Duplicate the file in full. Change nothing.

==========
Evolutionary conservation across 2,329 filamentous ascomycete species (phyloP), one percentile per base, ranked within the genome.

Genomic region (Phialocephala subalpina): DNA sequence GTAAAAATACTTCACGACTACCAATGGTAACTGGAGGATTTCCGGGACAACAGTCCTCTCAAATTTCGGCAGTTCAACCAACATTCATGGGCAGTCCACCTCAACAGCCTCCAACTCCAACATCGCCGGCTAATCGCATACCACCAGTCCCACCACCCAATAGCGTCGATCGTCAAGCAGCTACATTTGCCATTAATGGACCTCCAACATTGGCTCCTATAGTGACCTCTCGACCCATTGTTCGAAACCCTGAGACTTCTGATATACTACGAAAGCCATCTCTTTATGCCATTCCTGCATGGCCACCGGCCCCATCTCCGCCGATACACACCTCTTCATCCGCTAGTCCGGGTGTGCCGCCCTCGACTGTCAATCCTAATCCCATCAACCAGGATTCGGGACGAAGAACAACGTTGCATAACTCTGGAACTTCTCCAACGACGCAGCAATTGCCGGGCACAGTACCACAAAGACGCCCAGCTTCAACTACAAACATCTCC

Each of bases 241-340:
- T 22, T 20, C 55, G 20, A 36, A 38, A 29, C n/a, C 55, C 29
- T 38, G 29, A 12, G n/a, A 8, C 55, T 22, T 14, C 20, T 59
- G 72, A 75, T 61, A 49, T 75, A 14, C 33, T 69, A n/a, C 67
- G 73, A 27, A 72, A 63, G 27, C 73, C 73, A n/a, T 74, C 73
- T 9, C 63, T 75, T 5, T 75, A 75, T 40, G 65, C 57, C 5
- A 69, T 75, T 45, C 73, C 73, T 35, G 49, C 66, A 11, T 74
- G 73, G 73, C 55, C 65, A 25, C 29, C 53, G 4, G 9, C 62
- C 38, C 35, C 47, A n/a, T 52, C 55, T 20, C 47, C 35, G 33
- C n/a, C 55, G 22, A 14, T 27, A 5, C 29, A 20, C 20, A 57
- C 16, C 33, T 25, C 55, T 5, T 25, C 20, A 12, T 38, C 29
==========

Evolutionary conservation across 2,329 filamentous ascomycete species (phyloP), one percentile per base, ranked within the genome.

Genomic region (Phialocephala subalpina): DNA sequence GTAAAAATACTTCACGACTACCAATGGTAACTGGAGGATTTCCGGGACAACAGTCCTCTCAAATTTCGGCAGTTCAACCAACATTCATGGGCAGTCCACCTCAACAGCCTCCAACTCCAACATCGCCGGCTAATCGCATACCACCAGTCCCACCACCCAATAGCGTCGATCGTCAAGCAGCTACATTTGCCATTAATGGACCTCCAACATTGGCTCCTATAGTGACCTCTCGACCCATTGTTCGAAACCCTGAGACTTCTGATATACTACGAAAGCCATCTCTTTATGCCATTCCTGCATGGCCACCGGCCCCATCTCCGCCGATACACACCTCTTCATCCGCTAGTCCGGGTGTGCCGCCCTCGACTGTCAATCCTAATCCCATCAACCAGGATTCGGGACGAAGAACAACGTTGCATAACTCTGGAACTTCTCCAACGACGCAGCAATTGCCGGGCACAGTACCACAAAGACGCCCAGCTTCAACTACAAACATCTCC

Each of bases 241-340:
- T 22, T 20, C 55, G 20, A 36, A 38, A 29, C n/a, C 55, C 29
- T 38, G 29, A 12, G n/a, A 8, C 55, T 22, T 14, C 20, T 59
- G 72, A 75, T 61, A 49, T 75, A 14, C 33, T 69, A n/a, C 67
- G 73, A 27, A 72, A 63, G 27, C 73, C 73, A n/a, T 74, C 73
- T 9, C 63, T 75, T 5, T 75, A 75, T 40, G 65, C 57, C 5
- A 69, T 75, T 45, C 73, C 73, T 35, G 49, C 66, A 11, T 74
- G 73, G 73, C 55, C 65, A 25, C 29, C 53, G 4, G 9, C 62
- C 38, C 35, C 47, A n/a, T 52, C 55, T 20, C 47, C 35, G 33
- C n/a, C 55, G 22, A 14, T 27, A 5, C 29, A 20, C 20, A 57
- C 16, C 33, T 25, C 55, T 5, T 25, C 20, A 12, T 38, C 29